Thanks,
    Vireyda
    Last edited by Vireyda; 04-09-2004 at 05:38 PM.

  4. #4
    Registered User jlou's Avatar
    Join Date
    Jul 2003
    Posts
    1,088
    Inside AddData, num is a pointer. To get the integer value that the pointer is pointing at, you must dereference the pointer by adding the * to it. For example:

    printf("%d\n", *num);

  5. #5
    Registered User Vireyda's Avatar
    Join Date
    Mar 2004
    Posts
    26
    Do I need to use *num if I want to read an input into that variable?

    Thanks,
    Vireyda

  6. #6
    Registered User jlou's Avatar
    Join Date
    Jul 2003
    Posts
    1,088
    It depends. If you are using scanf, which takes a pointer or the address of a variable, then just use num (because num is a pointer). If you are using some other method, like cin, that wants the int itself, then use *num.

    Remember that when declaring a variable, the '*' means that the variable is a pointer. When not declaring a variable, the '*' means go to the memory location pointed to by this variable. Normally, the variable is a pointer, so you are telling the code to look at the value at which it is pointing. Since scanf takes a pointer as an argument, you pass num by itself. Since printf wants the actual value, you tell it to go to the memory location at which num is pointing, by adding the '*' to it.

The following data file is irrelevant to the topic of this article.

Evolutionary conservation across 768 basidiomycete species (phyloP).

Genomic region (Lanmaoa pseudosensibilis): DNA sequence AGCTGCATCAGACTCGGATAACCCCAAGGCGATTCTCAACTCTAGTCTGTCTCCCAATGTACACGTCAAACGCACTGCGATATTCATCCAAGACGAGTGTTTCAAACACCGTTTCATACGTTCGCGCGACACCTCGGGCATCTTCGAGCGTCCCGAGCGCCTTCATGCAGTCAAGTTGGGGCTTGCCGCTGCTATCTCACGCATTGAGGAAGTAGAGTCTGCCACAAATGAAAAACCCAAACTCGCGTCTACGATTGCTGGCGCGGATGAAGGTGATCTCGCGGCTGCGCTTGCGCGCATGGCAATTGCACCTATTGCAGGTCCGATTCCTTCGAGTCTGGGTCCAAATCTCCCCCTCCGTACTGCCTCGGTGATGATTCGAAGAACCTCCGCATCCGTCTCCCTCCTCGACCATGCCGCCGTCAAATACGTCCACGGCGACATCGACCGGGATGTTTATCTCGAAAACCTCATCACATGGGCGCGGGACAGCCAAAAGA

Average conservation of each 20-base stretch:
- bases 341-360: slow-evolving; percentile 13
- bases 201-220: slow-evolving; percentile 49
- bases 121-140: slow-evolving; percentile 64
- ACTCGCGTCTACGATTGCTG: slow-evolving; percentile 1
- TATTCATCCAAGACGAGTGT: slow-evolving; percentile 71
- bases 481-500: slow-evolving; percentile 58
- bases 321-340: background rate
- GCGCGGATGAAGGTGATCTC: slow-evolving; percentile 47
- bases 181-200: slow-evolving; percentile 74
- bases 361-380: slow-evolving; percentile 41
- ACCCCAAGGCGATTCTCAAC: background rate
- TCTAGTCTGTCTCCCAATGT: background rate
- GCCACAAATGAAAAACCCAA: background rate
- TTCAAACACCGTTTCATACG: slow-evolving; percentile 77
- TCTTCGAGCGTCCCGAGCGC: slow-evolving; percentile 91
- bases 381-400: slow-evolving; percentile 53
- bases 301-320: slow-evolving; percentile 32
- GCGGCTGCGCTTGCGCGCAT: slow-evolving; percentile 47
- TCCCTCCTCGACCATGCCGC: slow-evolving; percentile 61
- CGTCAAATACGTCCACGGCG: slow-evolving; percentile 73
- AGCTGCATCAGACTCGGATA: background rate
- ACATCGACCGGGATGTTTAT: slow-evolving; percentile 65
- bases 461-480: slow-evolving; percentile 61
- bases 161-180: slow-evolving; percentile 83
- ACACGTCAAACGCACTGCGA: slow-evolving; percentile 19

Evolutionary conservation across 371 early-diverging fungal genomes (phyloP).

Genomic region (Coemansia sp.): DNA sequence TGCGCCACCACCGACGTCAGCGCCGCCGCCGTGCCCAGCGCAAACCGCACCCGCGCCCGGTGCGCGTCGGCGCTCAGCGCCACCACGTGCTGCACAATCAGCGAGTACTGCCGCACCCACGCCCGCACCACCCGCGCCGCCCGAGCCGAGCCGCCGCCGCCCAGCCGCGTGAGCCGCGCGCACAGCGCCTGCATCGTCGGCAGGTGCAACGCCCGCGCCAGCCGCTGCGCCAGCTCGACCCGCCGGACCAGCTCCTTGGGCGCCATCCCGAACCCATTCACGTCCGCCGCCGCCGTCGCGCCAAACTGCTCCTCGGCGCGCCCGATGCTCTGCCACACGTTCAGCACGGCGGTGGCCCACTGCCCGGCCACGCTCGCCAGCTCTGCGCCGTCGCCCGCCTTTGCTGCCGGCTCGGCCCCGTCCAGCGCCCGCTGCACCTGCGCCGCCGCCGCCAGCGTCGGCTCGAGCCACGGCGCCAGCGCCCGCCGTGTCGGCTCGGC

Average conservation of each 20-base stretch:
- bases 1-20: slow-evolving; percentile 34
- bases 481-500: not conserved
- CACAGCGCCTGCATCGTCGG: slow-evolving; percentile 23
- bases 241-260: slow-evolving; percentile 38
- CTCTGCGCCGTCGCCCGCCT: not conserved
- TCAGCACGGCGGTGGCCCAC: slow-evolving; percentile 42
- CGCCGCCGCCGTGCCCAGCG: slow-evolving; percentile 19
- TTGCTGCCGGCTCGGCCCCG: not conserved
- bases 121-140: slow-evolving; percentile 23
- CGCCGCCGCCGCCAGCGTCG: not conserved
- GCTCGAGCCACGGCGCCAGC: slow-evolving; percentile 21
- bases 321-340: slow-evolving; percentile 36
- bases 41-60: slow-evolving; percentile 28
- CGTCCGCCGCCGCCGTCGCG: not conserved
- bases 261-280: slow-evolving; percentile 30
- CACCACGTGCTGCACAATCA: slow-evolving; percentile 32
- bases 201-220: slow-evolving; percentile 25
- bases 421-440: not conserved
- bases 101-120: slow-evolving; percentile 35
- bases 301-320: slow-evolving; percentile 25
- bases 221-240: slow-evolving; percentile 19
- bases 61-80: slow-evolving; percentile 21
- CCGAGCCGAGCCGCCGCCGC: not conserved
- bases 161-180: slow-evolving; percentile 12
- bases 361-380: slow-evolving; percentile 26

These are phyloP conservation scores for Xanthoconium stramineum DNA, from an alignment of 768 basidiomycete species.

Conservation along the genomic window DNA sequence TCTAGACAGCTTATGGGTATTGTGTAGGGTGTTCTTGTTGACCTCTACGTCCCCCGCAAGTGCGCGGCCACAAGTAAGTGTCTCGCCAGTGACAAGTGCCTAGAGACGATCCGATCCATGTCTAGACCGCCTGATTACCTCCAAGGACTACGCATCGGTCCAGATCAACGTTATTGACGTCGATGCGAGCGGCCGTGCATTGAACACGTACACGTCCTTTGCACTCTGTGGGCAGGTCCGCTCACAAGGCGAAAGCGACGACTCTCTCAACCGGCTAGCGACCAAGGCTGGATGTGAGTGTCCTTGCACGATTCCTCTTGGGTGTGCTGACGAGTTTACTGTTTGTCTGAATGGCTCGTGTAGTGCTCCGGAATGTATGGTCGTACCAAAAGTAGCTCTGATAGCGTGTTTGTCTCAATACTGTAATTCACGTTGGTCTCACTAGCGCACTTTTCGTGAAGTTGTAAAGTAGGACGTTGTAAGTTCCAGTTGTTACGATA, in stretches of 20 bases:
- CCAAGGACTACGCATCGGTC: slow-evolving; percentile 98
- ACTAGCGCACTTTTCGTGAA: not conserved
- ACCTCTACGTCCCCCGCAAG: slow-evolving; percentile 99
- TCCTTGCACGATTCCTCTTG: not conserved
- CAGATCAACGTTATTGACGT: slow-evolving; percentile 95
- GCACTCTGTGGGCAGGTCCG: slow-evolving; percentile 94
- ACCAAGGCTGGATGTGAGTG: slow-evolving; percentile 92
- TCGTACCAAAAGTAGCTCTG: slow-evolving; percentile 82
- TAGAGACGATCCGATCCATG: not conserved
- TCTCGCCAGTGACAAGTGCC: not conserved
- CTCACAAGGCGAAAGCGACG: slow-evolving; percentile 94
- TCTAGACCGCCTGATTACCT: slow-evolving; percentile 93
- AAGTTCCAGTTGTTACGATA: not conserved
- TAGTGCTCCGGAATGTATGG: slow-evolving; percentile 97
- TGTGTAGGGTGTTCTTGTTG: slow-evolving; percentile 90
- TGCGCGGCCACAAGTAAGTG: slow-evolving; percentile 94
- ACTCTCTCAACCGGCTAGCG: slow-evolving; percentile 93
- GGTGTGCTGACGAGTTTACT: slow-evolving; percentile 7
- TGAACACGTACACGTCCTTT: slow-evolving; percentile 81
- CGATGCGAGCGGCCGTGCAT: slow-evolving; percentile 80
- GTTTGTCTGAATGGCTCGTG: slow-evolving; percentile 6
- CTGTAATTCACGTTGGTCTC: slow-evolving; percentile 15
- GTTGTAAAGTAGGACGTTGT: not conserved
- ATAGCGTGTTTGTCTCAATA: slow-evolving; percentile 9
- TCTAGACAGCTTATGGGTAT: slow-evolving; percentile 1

Of course, num_records (in your main function) is just an int, it is not a pointer. So if you pass num_records to printf, you will not need the '*' - it already contains the value. If you pass num_records to scanf, you will need to pass a pointer to that value. That is why you use '&', the address of operator.

  7. #7
    Registered User Vireyda's Avatar
    Join Date
    Mar 2004
    Posts
    26
    I think I'm starting to understand, but I still feel very confused about pointers. I'm trying to use num in a for loop now, but once the new value is input by the user and read it crashes before it can do the loop. I would have thought that I would leave out the '*', but then i get an error while I compile.

    Thanks again,
    Vireyda


    [CODE]
    void AddData(struct TravelCosts expenses[], int *num)
    {
    //declaraions section
    int i;

    printf("How many travel claims are ther to be entered? ");
    scanf("%d", &num);

    for(i=0;i<=*num-1;++i)
    [/CODE}

  8. #8
    Registered User jlou's Avatar
    Join Date
    Jul 2003
    Posts
    1,088
    Quote Originally Posted by jlou
    If you are using scanf, which takes a pointer or the address of a variable, then just use num (because num is a pointer).
    You put &num instead of num.

    Remember, '&' turns an int into a pointer to int. It turns a pointer to int into a pointer to a pointer to an int. Since scanf takes a pointer to an int, and num is a pointer to an int, all you need to do is pass in num.

    Also, just to be more clear, put parentheses around the *num in your for loop, so it is i <= (*num) - 1, or even better, use:

    Code:
    for(i=0;i<*num;++i)
    Last edited by jlou; 04-09-2004 at 07:05 PM.

  9. #9
    Registered User Vireyda's Avatar
    Join Date
    Mar 2004
    Posts
    26